The method for stealing SIM cards has been reinvented and used in crypto robbery.
The estimate of the damage is about two million dollars.
Joel Oritz, a student at Massachusetts University, has been accused of having stolen about 40 SIM cards and taken over their telephone numbers.
It is not yet clear how the hacker came into possession of the cards, but the most affected victim said he attended the Consensus conference in New York last May and immediately suspected of being a victim of a hacker because the rumours talking about this method were already circulating in the crypto world.
According to official documents, the victim immediately went to a point of sale of the telephone company across the street in an attempt to prevent the theft, but the hacker had already managed to steal $1.7 million from him.
In addition to taking the cryptocurrencies from the so-called hot wallets, that is from those connected to the Internet, Oritz was able to collect the cryptocurrencies also kept in cold storage (deposits without the need for an Internet connection). The prosecutor is still investigating the method of execution.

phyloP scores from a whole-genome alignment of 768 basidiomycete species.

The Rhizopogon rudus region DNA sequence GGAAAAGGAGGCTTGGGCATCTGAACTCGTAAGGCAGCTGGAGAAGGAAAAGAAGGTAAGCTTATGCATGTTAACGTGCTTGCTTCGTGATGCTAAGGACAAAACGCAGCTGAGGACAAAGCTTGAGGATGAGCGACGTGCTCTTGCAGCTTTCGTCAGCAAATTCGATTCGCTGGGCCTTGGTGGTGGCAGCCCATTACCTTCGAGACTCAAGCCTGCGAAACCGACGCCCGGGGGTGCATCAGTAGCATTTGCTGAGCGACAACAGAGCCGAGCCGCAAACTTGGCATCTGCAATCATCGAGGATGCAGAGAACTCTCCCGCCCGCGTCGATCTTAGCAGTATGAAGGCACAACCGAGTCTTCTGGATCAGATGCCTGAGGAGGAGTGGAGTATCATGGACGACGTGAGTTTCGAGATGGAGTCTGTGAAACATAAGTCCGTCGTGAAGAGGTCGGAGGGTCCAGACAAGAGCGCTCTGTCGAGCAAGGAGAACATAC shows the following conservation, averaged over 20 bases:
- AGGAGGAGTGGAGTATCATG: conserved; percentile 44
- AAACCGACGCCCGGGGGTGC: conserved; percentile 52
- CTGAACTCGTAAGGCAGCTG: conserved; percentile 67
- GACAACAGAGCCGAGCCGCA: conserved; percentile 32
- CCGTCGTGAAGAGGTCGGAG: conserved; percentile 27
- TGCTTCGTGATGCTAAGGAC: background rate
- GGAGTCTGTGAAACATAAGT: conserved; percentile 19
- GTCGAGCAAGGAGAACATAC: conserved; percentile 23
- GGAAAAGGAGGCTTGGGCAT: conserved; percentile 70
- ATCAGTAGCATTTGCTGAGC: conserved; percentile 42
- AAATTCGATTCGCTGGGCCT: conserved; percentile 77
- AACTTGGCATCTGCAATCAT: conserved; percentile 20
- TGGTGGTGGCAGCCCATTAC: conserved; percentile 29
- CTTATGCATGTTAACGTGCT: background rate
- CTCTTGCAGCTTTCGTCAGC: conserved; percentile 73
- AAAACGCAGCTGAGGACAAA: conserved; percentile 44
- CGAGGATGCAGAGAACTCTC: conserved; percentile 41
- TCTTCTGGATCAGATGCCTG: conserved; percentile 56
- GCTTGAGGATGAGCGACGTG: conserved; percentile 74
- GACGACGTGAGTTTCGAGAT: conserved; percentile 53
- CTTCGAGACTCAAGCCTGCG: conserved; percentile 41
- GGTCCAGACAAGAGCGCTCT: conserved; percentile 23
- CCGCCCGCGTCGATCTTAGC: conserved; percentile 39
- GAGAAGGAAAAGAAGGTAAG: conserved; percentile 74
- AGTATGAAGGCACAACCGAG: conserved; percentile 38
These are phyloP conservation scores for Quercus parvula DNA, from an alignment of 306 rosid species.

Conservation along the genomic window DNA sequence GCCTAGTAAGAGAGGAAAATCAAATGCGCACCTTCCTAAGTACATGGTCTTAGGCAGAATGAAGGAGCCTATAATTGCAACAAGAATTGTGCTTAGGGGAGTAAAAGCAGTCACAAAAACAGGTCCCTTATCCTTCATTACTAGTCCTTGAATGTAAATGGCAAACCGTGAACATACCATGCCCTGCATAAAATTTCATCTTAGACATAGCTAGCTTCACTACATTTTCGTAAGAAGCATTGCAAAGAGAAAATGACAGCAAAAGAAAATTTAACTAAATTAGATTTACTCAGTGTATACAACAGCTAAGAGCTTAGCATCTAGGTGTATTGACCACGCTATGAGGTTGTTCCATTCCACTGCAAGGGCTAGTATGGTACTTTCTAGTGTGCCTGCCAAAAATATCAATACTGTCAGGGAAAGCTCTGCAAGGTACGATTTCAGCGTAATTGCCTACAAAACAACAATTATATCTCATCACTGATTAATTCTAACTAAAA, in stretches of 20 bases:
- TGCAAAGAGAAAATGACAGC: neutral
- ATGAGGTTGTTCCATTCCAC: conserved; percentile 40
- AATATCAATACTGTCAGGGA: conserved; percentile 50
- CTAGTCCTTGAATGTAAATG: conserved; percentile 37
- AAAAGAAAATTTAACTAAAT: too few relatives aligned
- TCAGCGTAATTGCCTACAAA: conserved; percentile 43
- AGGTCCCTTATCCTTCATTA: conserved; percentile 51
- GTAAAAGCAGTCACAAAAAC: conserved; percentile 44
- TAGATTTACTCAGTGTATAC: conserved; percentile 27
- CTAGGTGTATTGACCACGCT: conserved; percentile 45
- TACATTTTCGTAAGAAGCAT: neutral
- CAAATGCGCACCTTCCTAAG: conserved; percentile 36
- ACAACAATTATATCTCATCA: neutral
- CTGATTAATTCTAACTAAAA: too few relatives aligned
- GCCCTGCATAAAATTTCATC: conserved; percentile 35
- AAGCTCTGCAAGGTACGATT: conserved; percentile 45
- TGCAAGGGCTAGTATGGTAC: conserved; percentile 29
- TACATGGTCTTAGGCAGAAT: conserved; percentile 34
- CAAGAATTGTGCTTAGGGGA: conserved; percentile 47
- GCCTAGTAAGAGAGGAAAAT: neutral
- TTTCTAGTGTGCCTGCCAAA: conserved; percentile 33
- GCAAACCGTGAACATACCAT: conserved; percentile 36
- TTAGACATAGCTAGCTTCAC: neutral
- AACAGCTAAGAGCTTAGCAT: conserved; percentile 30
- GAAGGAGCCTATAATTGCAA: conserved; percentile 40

After taking possession of the users’ SIM cards and accessing their phone number, the 20-year-old student was able to enter the victims’ online accounts.
Many online accounts, such as Google’s, can be used without a password: just have the phone number linked to the account in question.
Illegally appropriating SIM cards is an emerging threat that forces some to change the way their accounts are insured.
“There is a reason why the identity management guys who think about this all day have moved to physical (authentication),” said Michael Sulmeyer, director of Belfer Center’s Cyber Security Project Director at Harvard Kennedy School. “They’re aware that this is a problem.”